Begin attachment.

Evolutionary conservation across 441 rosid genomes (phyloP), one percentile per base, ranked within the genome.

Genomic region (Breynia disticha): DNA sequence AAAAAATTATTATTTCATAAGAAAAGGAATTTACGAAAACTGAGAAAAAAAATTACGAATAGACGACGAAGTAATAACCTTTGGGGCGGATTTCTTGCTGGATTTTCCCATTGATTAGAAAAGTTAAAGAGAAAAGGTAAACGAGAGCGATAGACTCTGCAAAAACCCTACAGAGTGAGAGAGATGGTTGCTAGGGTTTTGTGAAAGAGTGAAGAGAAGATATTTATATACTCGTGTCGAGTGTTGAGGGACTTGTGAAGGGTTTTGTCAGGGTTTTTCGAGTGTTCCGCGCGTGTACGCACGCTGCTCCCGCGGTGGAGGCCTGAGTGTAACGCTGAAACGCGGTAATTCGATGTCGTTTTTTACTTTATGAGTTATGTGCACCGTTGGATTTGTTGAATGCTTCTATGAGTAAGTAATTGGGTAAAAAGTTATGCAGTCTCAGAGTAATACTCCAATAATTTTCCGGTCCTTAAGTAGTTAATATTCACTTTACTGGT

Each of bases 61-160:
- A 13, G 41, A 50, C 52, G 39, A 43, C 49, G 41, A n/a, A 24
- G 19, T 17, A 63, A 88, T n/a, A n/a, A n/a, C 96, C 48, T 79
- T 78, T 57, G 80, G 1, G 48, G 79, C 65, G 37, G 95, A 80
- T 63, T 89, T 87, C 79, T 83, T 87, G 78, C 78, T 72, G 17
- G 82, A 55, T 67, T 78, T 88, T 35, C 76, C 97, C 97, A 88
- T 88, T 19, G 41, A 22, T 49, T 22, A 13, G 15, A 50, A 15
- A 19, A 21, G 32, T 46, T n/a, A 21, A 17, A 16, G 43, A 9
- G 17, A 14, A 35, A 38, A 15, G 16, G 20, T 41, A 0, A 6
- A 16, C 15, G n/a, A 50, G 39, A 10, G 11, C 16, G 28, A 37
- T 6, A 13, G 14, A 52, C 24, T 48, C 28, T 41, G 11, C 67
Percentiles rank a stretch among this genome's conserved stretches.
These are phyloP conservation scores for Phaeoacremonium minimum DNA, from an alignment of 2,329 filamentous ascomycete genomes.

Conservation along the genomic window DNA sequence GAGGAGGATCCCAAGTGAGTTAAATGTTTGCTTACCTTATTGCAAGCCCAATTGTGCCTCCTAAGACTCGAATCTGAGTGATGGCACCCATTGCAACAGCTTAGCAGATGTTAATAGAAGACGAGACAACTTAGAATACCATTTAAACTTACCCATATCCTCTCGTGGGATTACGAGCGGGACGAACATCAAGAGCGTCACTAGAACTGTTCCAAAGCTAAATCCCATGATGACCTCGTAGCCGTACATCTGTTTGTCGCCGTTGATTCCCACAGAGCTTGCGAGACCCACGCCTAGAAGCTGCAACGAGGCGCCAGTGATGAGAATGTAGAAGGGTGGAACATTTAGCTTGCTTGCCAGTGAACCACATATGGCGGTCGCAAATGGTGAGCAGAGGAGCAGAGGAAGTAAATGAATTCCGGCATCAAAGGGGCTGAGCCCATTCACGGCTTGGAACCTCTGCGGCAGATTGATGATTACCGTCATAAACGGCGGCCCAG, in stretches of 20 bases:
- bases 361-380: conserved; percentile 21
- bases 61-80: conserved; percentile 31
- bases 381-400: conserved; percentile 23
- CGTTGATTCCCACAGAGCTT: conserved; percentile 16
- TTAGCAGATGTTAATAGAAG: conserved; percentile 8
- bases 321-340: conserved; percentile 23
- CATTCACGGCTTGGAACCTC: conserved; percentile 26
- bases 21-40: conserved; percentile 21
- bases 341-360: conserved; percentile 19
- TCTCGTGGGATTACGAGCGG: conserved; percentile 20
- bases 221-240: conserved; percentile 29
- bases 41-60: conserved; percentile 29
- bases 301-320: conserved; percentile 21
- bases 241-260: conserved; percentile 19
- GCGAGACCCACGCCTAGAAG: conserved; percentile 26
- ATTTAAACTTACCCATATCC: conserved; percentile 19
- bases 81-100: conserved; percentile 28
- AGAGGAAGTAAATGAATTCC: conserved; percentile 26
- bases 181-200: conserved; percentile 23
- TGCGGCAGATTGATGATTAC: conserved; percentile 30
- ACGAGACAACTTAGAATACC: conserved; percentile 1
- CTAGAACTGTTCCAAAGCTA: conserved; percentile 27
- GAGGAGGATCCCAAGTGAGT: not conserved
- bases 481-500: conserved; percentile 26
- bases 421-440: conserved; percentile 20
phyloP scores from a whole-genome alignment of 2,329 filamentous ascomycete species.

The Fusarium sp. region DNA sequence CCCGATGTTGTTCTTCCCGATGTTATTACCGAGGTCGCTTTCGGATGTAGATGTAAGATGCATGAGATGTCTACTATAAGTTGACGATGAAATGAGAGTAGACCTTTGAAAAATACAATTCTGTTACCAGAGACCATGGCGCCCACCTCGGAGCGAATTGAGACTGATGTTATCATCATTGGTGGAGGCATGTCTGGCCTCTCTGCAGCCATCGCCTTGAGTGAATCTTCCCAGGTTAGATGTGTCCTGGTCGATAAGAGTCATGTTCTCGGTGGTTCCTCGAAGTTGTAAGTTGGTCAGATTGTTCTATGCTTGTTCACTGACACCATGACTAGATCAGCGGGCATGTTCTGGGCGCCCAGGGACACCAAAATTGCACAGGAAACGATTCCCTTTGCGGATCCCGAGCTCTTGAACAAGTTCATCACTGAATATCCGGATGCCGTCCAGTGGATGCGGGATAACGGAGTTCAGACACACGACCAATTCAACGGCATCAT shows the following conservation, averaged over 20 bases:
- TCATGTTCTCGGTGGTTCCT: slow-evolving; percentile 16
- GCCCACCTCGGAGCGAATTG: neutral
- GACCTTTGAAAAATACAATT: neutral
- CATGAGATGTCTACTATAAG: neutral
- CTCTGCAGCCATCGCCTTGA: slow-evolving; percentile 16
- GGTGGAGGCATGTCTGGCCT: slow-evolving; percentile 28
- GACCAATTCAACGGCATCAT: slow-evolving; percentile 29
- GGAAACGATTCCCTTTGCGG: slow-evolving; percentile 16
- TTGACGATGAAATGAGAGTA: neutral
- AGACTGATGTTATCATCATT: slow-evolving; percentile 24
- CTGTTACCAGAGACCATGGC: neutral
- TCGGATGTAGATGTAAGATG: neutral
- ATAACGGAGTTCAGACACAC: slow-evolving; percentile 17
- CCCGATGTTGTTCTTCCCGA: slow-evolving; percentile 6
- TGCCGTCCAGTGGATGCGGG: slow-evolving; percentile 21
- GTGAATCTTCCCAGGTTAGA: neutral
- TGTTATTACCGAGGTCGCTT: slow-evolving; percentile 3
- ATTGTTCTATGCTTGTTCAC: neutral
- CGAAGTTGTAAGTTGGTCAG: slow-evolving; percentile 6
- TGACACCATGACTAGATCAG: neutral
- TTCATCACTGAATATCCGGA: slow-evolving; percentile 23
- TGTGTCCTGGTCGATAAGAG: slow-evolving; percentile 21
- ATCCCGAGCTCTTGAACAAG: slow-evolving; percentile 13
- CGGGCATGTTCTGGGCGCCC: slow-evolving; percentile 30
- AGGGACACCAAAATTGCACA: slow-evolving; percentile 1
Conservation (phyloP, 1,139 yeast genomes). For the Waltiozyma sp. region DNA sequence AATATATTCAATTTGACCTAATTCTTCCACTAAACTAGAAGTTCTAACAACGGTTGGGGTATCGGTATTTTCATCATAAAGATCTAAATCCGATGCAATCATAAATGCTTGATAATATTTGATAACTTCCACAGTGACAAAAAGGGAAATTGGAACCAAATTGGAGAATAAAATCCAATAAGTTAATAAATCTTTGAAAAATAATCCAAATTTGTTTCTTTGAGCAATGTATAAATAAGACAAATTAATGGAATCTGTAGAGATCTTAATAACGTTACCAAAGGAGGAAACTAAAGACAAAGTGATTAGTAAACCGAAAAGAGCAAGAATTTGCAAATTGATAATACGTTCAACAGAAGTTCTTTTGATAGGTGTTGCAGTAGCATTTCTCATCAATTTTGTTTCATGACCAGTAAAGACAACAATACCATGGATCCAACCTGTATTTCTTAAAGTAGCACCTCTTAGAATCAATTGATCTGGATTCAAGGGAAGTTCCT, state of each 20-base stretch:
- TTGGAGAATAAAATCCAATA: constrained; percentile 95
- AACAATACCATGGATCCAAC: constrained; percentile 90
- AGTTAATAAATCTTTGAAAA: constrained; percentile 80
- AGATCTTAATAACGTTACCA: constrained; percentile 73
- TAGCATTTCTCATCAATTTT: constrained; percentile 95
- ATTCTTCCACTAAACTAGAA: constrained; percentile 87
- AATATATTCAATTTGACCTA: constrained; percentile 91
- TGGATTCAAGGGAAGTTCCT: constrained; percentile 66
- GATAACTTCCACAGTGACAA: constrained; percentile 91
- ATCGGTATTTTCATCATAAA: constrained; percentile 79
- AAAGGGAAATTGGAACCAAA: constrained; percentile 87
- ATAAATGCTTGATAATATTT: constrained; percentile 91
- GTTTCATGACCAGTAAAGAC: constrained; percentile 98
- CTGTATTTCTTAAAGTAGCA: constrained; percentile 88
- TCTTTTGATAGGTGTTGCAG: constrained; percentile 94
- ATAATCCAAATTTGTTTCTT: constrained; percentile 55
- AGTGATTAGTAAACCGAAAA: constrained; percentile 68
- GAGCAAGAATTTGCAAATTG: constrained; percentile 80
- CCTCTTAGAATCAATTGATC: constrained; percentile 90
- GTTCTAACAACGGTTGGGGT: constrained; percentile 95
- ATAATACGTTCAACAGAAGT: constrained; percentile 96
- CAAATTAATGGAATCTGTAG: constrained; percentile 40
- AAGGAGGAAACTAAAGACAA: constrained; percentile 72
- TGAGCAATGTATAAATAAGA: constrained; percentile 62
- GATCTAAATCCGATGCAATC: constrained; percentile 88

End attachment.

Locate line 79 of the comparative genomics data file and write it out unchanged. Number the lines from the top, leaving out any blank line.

- ATCGGTATTTTCATCATAAA: constrained; percentile 79